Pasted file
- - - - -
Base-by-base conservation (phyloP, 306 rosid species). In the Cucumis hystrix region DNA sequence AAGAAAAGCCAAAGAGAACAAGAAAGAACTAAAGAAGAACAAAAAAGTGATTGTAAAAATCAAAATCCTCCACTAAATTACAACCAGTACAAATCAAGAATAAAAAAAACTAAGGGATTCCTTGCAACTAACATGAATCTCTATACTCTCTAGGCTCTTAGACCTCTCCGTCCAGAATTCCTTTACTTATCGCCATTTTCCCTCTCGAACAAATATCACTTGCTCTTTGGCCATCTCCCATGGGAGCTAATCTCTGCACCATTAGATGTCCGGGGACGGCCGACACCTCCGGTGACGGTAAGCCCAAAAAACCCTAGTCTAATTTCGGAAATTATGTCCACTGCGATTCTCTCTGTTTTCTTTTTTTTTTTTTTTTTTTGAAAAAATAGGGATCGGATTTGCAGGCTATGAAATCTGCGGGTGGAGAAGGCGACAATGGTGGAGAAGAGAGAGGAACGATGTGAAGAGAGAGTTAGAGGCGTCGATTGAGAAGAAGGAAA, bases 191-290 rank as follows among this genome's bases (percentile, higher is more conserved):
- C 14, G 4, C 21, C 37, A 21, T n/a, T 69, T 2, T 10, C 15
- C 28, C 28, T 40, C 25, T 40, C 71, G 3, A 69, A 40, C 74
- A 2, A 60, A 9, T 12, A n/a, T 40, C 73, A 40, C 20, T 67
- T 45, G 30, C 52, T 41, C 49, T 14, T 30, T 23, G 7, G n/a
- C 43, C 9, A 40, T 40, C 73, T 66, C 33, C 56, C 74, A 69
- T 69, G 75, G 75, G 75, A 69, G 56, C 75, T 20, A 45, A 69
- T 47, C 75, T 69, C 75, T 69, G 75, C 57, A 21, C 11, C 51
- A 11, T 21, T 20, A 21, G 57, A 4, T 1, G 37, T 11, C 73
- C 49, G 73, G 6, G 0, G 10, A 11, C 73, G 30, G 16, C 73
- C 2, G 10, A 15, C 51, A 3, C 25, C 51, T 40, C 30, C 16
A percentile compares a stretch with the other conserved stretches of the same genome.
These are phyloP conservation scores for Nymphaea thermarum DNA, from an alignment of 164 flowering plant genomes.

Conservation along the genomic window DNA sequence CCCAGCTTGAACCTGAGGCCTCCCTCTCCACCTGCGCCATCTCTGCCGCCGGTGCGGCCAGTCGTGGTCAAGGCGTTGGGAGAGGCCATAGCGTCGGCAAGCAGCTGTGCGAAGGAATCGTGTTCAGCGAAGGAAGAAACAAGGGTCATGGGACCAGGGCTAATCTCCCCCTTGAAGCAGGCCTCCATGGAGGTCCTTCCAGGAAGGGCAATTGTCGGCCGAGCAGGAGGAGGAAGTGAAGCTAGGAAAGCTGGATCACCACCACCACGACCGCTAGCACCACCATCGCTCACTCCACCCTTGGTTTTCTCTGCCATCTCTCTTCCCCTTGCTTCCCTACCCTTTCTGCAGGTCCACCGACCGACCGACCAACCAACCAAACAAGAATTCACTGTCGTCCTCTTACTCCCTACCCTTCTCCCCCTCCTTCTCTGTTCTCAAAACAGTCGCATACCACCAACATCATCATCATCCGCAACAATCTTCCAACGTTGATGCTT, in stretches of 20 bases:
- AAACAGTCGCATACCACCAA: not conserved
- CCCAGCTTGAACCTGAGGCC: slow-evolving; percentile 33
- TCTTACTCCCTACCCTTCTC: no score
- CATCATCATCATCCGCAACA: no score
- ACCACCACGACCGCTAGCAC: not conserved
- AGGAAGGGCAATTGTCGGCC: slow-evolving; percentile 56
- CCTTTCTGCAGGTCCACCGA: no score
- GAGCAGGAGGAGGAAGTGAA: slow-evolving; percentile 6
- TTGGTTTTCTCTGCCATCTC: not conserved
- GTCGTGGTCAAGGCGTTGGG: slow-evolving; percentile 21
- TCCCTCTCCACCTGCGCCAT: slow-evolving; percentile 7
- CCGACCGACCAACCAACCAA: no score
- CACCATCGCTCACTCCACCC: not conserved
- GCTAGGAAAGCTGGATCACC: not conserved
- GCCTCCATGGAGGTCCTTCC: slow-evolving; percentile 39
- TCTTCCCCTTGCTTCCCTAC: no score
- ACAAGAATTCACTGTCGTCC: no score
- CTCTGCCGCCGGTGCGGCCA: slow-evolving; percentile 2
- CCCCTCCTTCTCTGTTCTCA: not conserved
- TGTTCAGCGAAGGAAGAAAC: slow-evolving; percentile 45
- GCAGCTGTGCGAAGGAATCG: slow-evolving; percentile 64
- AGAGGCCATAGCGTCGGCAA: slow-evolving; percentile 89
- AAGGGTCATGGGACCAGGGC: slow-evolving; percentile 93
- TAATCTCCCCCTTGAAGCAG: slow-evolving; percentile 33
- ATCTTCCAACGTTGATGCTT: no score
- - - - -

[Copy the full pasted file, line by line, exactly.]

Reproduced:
Base-by-base conservation (phyloP, 306 rosid species). In the Cucumis hystrix region DNA sequence AAGAAAAGCCAAAGAGAACAAGAAAGAACTAAAGAAGAACAAAAAAGTGATTGTAAAAATCAAAATCCTCCACTAAATTACAACCAGTACAAATCAAGAATAAAAAAAACTAAGGGATTCCTTGCAACTAACATGAATCTCTATACTCTCTAGGCTCTTAGACCTCTCCGTCCAGAATTCCTTTACTTATCGCCATTTTCCCTCTCGAACAAATATCACTTGCTCTTTGGCCATCTCCCATGGGAGCTAATCTCTGCACCATTAGATGTCCGGGGACGGCCGACACCTCCGGTGACGGTAAGCCCAAAAAACCCTAGTCTAATTTCGGAAATTATGTCCACTGCGATTCTCTCTGTTTTCTTTTTTTTTTTTTTTTTTTGAAAAAATAGGGATCGGATTTGCAGGCTATGAAATCTGCGGGTGGAGAAGGCGACAATGGTGGAGAAGAGAGAGGAACGATGTGAAGAGAGAGTTAGAGGCGTCGATTGAGAAGAAGGAAA, bases 191-290 rank as follows among this genome's bases (percentile, higher is more conserved):
- C 14, G 4, C 21, C 37, A 21, T n/a, T 69, T 2, T 10, C 15
- C 28, C 28, T 40, C 25, T 40, C 71, G 3, A 69, A 40, C 74
- A 2, A 60, A 9, T 12, A n/a, T 40, C 73, A 40, C 20, T 67
- T 45, G 30, C 52, T 41, C 49, T 14, T 30, T 23, G 7, G n/a
- C 43, C 9, A 40, T 40, C 73, T 66, C 33, C 56, C 74, A 69
- T 69, G 75, G 75, G 75, A 69, G 56, C 75, T 20, A 45, A 69
- T 47, C 75, T 69, C 75, T 69, G 75, C 57, A 21, C 11, C 51
- A 11, T 21, T 20, A 21, G 57, A 4, T 1, G 37, T 11, C 73
- C 49, G 73, G 6, G 0, G 10, A 11, C 73, G 30, G 16, C 73
- C 2, G 10, A 15, C 51, A 3, C 25, C 51, T 40, C 30, C 16
A percentile compares a stretch with the other conserved stretches of the same genome.
These are phyloP conservation scores for Nymphaea thermarum DNA, from an alignment of 164 flowering plant genomes.

Conservation along the genomic window DNA sequence CCCAGCTTGAACCTGAGGCCTCCCTCTCCACCTGCGCCATCTCTGCCGCCGGTGCGGCCAGTCGTGGTCAAGGCGTTGGGAGAGGCCATAGCGTCGGCAAGCAGCTGTGCGAAGGAATCGTGTTCAGCGAAGGAAGAAACAAGGGTCATGGGACCAGGGCTAATCTCCCCCTTGAAGCAGGCCTCCATGGAGGTCCTTCCAGGAAGGGCAATTGTCGGCCGAGCAGGAGGAGGAAGTGAAGCTAGGAAAGCTGGATCACCACCACCACGACCGCTAGCACCACCATCGCTCACTCCACCCTTGGTTTTCTCTGCCATCTCTCTTCCCCTTGCTTCCCTACCCTTTCTGCAGGTCCACCGACCGACCGACCAACCAACCAAACAAGAATTCACTGTCGTCCTCTTACTCCCTACCCTTCTCCCCCTCCTTCTCTGTTCTCAAAACAGTCGCATACCACCAACATCATCATCATCCGCAACAATCTTCCAACGTTGATGCTT, in stretches of 20 bases:
- AAACAGTCGCATACCACCAA: not conserved
- CCCAGCTTGAACCTGAGGCC: slow-evolving; percentile 33
- TCTTACTCCCTACCCTTCTC: no score
- CATCATCATCATCCGCAACA: no score
- ACCACCACGACCGCTAGCAC: not conserved
- AGGAAGGGCAATTGTCGGCC: slow-evolving; percentile 56
- CCTTTCTGCAGGTCCACCGA: no score
- GAGCAGGAGGAGGAAGTGAA: slow-evolving; percentile 6
- TTGGTTTTCTCTGCCATCTC: not conserved
- GTCGTGGTCAAGGCGTTGGG: slow-evolving; percentile 21
- TCCCTCTCCACCTGCGCCAT: slow-evolving; percentile 7
- CCGACCGACCAACCAACCAA: no score
- CACCATCGCTCACTCCACCC: not conserved
- GCTAGGAAAGCTGGATCACC: not conserved
- GCCTCCATGGAGGTCCTTCC: slow-evolving; percentile 39
- TCTTCCCCTTGCTTCCCTAC: no score
- ACAAGAATTCACTGTCGTCC: no score
- CTCTGCCGCCGGTGCGGCCA: slow-evolving; percentile 2
- CCCCTCCTTCTCTGTTCTCA: not conserved
- TGTTCAGCGAAGGAAGAAAC: slow-evolving; percentile 45
- GCAGCTGTGCGAAGGAATCG: slow-evolving; percentile 64
- AGAGGCCATAGCGTCGGCAA: slow-evolving; percentile 89
- AAGGGTCATGGGACCAGGGC: slow-evolving; percentile 93
- TAATCTCCCCCTTGAAGCAG: slow-evolving; percentile 33
- ATCTTCCAACGTTGATGCTT: no score